No...there's no boost nor vacumm present in your valve covers.The main reason to run a catch can is to prevent oil from entering your intake as well as everything on the way including the intercooler. The advantage of a catch can breather combo over just a breather, is that hot oil does not get sprayed all over your engine. Less oil in your intake means less chance for detonation. This set up also eliminates back pressure from the head created by blow by gasses. have you looked inside the stock turbo's compressor housing? all the oil gunk you see in there is result from blow by oil vapors, you dont want that in your new turbo nor your intercooler. the catch can prevent that.

i recommend you guys to connect your catch can like this on mine:

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Re: (BoostsFed)

Postby Eikon » Thu Jul 06, 2006 3:01 am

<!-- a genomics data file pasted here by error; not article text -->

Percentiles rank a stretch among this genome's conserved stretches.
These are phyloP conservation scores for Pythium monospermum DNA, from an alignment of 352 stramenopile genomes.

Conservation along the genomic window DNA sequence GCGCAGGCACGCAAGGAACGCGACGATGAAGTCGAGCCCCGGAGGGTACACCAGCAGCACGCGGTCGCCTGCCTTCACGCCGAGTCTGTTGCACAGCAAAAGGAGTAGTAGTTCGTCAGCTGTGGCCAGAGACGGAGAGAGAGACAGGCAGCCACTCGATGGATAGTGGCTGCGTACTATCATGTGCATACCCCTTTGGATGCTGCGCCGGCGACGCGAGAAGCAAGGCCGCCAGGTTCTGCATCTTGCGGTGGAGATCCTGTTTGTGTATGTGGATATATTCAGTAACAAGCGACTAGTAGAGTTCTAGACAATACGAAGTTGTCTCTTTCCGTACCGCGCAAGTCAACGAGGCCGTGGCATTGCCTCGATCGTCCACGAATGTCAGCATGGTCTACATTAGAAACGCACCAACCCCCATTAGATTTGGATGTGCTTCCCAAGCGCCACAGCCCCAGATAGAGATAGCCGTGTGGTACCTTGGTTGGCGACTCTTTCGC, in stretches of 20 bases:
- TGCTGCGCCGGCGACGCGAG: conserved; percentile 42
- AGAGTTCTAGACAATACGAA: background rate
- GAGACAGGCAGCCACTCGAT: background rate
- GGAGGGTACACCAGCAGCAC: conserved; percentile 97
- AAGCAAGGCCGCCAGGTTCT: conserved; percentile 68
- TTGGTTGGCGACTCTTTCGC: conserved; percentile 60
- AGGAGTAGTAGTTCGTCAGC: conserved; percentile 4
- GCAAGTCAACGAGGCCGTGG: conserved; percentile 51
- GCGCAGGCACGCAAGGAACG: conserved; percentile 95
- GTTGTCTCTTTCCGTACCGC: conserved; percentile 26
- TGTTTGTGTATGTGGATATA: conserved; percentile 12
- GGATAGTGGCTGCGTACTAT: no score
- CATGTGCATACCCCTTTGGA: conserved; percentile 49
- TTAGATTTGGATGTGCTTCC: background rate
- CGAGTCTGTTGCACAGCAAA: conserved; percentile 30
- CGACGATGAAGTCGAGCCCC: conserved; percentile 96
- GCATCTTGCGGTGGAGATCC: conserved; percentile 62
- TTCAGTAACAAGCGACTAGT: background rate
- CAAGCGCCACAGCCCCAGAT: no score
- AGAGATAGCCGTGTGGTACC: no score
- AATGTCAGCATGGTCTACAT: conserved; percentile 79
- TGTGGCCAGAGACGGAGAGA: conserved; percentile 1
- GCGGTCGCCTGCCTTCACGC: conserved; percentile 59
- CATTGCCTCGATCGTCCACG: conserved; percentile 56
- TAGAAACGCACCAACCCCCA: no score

It's almost done!

(Sorry again for the terrible camera phone quality)

It's crazy how much time this takes.. Thought we'd be done weeks ago. But, the RB's cooling system is so complicated. It's taking a really long time to get all the hoses and connections right.

Anyhow.. Still need to weld up the cold side pipes, extend the wires for the throttle body sensors, get some longer fuel lines to run underneath the manifold vs. over the top. Run an air line from pre-TB to a "T", then to the IACV and AAC, get a catch can and lines for the PCV, get a power grid for the front battery connection, reinstall the blowoff valve, and finally mount a bracket for the throttle cable. Should be able to knock those out on Sunday.

I can't wait.

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Re: (Eikon)

Postby ARGAMEMENON » Thu Jul 06, 2006 7:40 pm

Seth my man....I went out there this afternoon and got the cold side all cut up, made a bracket for the throttle cable, and got a hose on that last section of coolant routing.

I don't know if Rooster is going out there tomorrow morning but everything else is minor. Shouldn't take long on Sunday.

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Re: (ARGAMEMENON)

Postby Eikon » Thu Jul 06, 2006 7:42 pm

Sweet!! Can't wait to fire it up.

you guys rock!